The trial has been so successful, human trials may be fast tracked so that human patients can be helped also. This is a great example of how veterinary medicine can help improve human health.
The product is not yet available for routine animal use but we have enquired and expect to be able to access the drug in late 2011.
- From: The Cairns Post
- January 20, 2011
RESEARCHERS behind a potential cure for cancer being developed on the Tableland hope they may be able to test the drug on diseased patients earlier than expected.
Yungaburra-based pharmaceutical company QBiotics is on track to start human trials in the second half this year of EBC-46, a drug derived from a molecule in the seeds of the rainforest tree blushwood, cairns.com.au said.
The product has so far demonstrated a remarkable ability to treat a range of tumours in more than 200 dogs, cats and horses.
In some cases, deadly tumours in pets disintegrated within five to seven days of treatment.
It is believed the drug has the potential to treat skin, head, neck, breast and prostate cancers in humans.
The company raised $10 million last year to fund the human trials, which will be run in Australia.
However it could still be some years before the product will be commercially available to patients.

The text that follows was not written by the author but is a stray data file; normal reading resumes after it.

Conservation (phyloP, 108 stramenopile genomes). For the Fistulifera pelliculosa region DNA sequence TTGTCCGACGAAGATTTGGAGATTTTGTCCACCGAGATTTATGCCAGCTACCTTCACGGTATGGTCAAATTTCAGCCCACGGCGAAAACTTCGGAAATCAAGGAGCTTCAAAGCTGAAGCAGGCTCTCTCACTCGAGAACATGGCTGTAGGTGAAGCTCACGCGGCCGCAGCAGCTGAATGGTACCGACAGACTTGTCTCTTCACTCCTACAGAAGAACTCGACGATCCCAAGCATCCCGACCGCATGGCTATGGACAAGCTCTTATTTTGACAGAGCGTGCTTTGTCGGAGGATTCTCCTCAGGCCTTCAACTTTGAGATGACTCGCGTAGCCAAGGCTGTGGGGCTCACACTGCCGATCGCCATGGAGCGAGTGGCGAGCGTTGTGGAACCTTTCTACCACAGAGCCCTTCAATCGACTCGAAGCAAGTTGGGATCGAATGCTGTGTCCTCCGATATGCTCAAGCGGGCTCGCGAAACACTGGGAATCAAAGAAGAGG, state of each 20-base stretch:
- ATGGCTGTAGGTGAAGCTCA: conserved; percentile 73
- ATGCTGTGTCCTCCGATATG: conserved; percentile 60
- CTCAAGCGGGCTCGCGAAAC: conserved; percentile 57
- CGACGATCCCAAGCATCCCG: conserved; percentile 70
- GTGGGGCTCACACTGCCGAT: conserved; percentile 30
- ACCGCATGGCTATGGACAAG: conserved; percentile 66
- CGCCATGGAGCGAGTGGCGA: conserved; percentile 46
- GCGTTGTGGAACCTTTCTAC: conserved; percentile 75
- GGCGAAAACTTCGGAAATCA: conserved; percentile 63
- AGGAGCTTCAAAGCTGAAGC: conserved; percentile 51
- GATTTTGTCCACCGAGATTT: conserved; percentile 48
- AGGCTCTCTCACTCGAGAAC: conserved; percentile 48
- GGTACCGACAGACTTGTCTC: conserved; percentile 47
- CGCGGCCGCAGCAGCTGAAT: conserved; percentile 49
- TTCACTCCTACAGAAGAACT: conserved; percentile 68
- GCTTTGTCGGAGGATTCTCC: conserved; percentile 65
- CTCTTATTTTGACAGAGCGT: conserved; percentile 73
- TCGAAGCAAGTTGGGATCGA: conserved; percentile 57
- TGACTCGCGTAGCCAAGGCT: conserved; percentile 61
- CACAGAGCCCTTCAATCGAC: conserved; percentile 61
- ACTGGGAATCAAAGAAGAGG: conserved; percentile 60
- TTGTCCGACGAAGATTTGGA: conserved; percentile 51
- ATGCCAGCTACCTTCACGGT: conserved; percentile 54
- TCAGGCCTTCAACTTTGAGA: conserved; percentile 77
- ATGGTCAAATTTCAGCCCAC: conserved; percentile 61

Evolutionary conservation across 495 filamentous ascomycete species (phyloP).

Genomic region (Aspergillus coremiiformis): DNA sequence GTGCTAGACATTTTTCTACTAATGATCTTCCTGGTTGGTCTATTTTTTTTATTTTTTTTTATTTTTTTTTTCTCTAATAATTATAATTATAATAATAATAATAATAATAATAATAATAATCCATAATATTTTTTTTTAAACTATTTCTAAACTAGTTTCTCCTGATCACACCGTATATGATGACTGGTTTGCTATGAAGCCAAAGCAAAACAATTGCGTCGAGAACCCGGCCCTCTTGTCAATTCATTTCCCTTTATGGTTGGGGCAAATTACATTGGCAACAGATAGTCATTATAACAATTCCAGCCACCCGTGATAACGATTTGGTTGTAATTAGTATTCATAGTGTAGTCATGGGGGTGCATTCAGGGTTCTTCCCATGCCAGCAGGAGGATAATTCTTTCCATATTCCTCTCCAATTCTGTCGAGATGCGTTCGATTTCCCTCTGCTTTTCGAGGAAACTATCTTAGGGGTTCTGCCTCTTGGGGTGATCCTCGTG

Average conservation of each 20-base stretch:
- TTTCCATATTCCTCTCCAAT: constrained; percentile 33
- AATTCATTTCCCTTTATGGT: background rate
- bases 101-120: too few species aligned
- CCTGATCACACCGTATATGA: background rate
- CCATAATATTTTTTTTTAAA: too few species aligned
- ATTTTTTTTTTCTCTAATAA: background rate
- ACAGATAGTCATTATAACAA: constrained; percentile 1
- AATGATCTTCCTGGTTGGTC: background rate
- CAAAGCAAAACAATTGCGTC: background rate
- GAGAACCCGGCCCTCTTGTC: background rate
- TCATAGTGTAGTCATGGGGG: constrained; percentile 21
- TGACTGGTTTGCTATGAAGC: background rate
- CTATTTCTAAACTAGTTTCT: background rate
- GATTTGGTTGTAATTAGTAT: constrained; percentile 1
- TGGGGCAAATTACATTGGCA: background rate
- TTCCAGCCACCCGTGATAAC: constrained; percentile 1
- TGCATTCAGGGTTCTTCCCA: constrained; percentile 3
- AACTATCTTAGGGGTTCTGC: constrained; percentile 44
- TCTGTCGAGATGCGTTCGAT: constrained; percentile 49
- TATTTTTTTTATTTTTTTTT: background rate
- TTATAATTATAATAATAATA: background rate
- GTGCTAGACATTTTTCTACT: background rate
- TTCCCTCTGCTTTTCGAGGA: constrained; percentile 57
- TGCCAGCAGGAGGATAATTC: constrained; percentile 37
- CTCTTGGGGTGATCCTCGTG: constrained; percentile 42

A QBiotics spokesman said researchers are currently working with US based project managers who were helping them progress to clinical phase 1 trials on humans.
The US Food and Drug Administration recently allowed cancer drugs to be tested on diseased patients during the first clinical phase.
"This is excellent news for EBC-46, as the approach in the past has been to test new drugs on healthy patients only in clinical phase 1, with the drug not tested for efficacy against the target disease until clinical phase 2," the spokesman said.
However, obtaining FDA approval to roll the drug out is an expensive process, costing up to $500 million and requiring QBiotics to team up with a much larger pharmaceutical company.
EBC-46 is non-toxic to cells and works differently from most chemotherapy agents, stimulating a patient’s immune system into destroying the tumour.
The drug is also easy to administer, causing minimal trauma to patients.